Slightly Warped

One of my favorite subjects, especially in the fall, is the reflection of trees in a calm lake. But unless you’re directly across from the trees (or other subject) you want to capture, your perspective may be slightly skewed – so that the resulting picture makes it look as if the water is going up or down – in other words, it looks like the lake isn’t level.

I had the opportunity yesterday to capture some lake reflections in the Adirondacks. Here’s the original picture, in which the trees were slightly lower on the right hand side:


Version 1
See how the lake seems to dip down on the right hand side?

I asked Carl about this during last week’s workshop. He suggested that I take a look at Perspective Warp in Photoshop. Most of the videos I found online about Perspective Warp had to do with fixing buildings; however, I think I’ve made it work for this problem, like so:

  1. Open the photo in Photoshop. Create a new layer from the background.
  2. Select Edit > Perspective Warp.
  3. With Layer selected in the top left, draw a box around the entire photo.

    Screen Shot 2015-10-04 at 10.03.36 AM 

  4. Select Warp in the top left. Drag the top-right-corner handle up to level out the landscape.

    Screen Shot 2015-10-04 at 10.04.51 AM

… and voila, the final version!


Autumn Reflections


Now I feel compelled to fix all of those other reflection photos I’ve posted.

Adirondack Workshopping

Yesterday I spent the day in a workshop led by Carl Heiman, who specializes in landscape photography in the Adirondacks. We (hubby and I) hopped in the car around 9 and were in Old Forge by noon.
On the Moose River I
It was a beautiful day, sunny with wispy clouds and temperatures in the 60’s.  Normally, the fall colors peak right around this time each year – but this year they were “brown and down”. There was still plenty of beautiful scenery.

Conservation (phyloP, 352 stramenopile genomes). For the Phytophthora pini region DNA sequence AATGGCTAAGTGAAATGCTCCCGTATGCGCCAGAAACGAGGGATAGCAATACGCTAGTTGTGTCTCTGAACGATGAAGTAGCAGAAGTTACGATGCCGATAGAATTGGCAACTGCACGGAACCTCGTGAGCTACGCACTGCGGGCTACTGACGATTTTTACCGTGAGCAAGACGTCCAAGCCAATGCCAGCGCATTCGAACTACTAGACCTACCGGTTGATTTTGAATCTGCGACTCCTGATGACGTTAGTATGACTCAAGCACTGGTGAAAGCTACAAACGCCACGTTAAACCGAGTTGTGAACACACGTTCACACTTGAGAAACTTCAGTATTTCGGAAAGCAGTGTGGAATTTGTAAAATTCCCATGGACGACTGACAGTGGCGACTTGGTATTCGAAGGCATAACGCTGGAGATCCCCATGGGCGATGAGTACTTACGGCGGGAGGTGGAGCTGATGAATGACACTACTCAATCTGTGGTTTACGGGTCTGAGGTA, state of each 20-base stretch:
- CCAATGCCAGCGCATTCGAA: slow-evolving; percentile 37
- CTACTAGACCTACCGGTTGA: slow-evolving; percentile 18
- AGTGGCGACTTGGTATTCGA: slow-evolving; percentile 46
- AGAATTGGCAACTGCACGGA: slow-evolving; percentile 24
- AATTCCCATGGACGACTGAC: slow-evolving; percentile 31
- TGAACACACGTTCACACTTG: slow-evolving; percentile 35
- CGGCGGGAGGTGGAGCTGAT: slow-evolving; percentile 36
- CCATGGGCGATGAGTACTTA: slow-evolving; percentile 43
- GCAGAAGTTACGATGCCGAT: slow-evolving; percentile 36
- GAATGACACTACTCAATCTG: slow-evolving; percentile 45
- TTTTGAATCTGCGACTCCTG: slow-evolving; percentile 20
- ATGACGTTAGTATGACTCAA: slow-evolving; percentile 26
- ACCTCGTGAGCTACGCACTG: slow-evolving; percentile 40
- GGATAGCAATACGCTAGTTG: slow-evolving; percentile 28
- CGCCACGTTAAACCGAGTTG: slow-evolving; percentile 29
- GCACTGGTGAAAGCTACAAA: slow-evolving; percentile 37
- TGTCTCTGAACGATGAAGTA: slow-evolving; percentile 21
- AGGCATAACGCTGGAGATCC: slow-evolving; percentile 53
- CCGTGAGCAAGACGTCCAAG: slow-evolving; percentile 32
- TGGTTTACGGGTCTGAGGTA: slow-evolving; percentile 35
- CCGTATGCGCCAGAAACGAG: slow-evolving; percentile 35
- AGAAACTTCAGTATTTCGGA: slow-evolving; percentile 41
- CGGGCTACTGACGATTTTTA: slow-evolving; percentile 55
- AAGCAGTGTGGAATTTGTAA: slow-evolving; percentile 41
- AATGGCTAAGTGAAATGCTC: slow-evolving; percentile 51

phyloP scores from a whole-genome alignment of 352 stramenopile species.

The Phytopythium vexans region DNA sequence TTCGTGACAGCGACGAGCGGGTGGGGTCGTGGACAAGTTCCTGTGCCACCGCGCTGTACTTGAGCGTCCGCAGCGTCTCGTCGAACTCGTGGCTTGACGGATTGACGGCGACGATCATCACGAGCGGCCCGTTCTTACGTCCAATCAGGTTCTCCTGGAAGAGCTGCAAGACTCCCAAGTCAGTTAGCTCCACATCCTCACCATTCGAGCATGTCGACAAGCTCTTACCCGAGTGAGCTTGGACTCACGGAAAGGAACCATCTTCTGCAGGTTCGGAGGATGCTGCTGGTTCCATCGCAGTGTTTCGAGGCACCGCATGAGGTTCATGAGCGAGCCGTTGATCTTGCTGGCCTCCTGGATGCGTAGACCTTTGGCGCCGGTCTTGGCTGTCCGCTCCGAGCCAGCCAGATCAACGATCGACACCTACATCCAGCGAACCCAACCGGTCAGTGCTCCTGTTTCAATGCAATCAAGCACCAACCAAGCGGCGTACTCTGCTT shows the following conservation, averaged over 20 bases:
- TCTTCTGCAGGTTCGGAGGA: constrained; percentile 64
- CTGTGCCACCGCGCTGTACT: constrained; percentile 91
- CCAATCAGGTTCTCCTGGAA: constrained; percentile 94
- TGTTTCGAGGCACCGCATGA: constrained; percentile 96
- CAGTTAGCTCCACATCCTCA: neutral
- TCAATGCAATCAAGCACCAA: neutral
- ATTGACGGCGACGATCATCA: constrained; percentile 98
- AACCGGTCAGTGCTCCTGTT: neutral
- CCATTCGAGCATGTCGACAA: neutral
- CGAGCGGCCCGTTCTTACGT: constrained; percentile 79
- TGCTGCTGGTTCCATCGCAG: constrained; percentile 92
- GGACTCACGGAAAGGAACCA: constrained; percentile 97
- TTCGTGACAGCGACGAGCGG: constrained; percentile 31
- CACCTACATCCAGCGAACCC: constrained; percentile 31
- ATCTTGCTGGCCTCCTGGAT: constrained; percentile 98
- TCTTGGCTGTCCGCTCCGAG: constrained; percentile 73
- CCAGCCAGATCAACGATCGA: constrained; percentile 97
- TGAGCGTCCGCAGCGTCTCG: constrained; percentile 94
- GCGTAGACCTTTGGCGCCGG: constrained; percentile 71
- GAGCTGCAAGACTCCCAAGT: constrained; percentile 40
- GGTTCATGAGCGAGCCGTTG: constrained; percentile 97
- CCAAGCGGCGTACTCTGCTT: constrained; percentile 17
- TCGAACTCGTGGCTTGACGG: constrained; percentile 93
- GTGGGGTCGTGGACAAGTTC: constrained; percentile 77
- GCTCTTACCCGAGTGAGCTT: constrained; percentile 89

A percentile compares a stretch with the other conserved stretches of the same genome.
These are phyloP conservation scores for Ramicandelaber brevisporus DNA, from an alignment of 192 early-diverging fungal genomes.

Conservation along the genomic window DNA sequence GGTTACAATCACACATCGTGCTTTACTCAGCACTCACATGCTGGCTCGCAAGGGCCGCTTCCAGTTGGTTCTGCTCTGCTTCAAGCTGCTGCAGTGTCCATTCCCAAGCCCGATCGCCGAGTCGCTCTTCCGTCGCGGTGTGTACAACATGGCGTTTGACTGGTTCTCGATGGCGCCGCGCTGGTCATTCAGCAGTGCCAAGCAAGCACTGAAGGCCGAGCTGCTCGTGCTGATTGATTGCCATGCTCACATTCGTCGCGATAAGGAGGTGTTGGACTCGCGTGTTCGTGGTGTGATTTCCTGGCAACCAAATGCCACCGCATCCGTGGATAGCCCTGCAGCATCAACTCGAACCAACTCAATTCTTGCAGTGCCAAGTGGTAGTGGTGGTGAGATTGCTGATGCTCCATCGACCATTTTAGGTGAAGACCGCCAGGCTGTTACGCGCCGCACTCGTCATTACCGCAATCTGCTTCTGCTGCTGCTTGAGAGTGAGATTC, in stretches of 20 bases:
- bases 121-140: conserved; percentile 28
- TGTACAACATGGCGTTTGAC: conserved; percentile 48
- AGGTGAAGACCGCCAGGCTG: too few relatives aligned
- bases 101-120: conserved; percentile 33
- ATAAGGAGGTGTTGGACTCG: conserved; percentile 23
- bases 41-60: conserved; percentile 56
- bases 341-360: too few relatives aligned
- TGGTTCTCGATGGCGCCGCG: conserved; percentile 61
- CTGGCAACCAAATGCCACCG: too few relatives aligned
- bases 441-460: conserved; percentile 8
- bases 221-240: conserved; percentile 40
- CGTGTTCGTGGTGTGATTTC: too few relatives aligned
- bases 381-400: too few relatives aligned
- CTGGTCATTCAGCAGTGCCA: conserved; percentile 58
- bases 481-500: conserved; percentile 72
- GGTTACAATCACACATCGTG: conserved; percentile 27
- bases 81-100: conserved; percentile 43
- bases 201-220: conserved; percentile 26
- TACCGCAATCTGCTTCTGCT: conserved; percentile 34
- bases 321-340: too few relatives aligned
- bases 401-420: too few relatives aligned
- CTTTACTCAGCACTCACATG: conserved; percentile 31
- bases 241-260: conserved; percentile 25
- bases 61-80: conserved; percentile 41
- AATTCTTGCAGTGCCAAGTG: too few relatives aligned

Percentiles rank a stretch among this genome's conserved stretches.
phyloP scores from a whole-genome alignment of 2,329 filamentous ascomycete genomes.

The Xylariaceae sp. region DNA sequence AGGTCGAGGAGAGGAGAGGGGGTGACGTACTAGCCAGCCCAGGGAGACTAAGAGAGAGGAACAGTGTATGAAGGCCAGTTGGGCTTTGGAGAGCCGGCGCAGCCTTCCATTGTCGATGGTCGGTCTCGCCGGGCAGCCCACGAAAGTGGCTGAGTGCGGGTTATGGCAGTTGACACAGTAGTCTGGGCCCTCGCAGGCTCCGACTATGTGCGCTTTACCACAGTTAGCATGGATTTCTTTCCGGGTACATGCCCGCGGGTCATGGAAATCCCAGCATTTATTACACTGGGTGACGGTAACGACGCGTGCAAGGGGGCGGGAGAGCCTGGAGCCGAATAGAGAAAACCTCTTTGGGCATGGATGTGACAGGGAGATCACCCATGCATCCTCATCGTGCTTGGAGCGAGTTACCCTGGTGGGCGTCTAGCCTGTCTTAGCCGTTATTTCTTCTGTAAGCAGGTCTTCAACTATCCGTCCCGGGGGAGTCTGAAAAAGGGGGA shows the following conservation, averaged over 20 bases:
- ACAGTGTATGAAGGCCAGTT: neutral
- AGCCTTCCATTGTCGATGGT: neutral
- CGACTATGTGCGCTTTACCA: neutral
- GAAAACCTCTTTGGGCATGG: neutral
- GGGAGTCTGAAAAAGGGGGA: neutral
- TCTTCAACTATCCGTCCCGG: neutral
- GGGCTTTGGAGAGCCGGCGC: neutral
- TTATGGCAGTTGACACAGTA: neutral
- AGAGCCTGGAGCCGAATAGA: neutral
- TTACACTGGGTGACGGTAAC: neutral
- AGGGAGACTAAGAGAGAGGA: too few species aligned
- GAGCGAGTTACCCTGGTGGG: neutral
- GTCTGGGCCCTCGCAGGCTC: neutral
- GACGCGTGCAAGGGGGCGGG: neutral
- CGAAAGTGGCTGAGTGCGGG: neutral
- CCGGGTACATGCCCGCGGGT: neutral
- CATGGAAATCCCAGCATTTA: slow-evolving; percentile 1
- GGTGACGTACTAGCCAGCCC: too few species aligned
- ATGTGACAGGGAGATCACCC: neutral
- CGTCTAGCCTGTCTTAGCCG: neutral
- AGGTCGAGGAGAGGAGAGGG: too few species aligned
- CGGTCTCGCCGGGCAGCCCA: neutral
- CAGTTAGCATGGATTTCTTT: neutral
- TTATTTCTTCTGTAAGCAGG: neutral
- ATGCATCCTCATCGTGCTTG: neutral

On the Moose River III

Carl was terrific – very knowledgeable, very friendly, very approachable. I had the opportunity to ask a question that has bugged me from time to time. It has to do with shooting across a body of water, when you’re not pointed directly across but maybe to the right or left around 10 degrees. The perspective is skewed a bit, enough to make it look like the horizon isn’t level. The answer? Use either Warp or Perspective Warp in Photoshop.

The rocks in the back of this shot were a bit of a problem in this regard, so I used Perspective Warp on them. I was happy with the result.
Rock Formations


We shot until after dark and made it home before midnight. A fun day out!
Adirondack Reflection


In the course of a year (part 2)

In my last post, I started listing some things that I’ve learned about photography in the last year. Occasionally I feel stuck in a rut, possibly because I’m not learning as much (and as quickly) as when I was a beginner. Being able to reflect on a year’s photography helps remind me why I keep trying.

Item Learned #5: Enjoy June, it goes far too quickly.

In June, it feels like summer will last forever. On the weekends I get up early to visit the garden; the sun is bright, there’s dew on the grass, and the bees are everywhere. If I don’t get any pictures I love, I always think: that’s OK, there’s always next weekend. But no. I need to remind that June will pass in a heartbeat.




Item Learned #6: Just be patient

Sometimes I’m convinced that all of the ruby-throated hummingbirds of the world keep track of my whereabouts so that they can tease me. For 3 weekends in a row this summer, I spent hours in the gardens. I’d spot a hummingbird and it would fly off; so I’d stay in the general vicinity, waiting for its return. Of course it would never come back. I was finally rewarded a few weeks ago – not the showy male hummingbird, but a pretty female. I’ve been told that the great wildlife photographers spend days in a blind waiting for their subjects. They’re far more patient than I am.




Item Learned #7: Your results may vary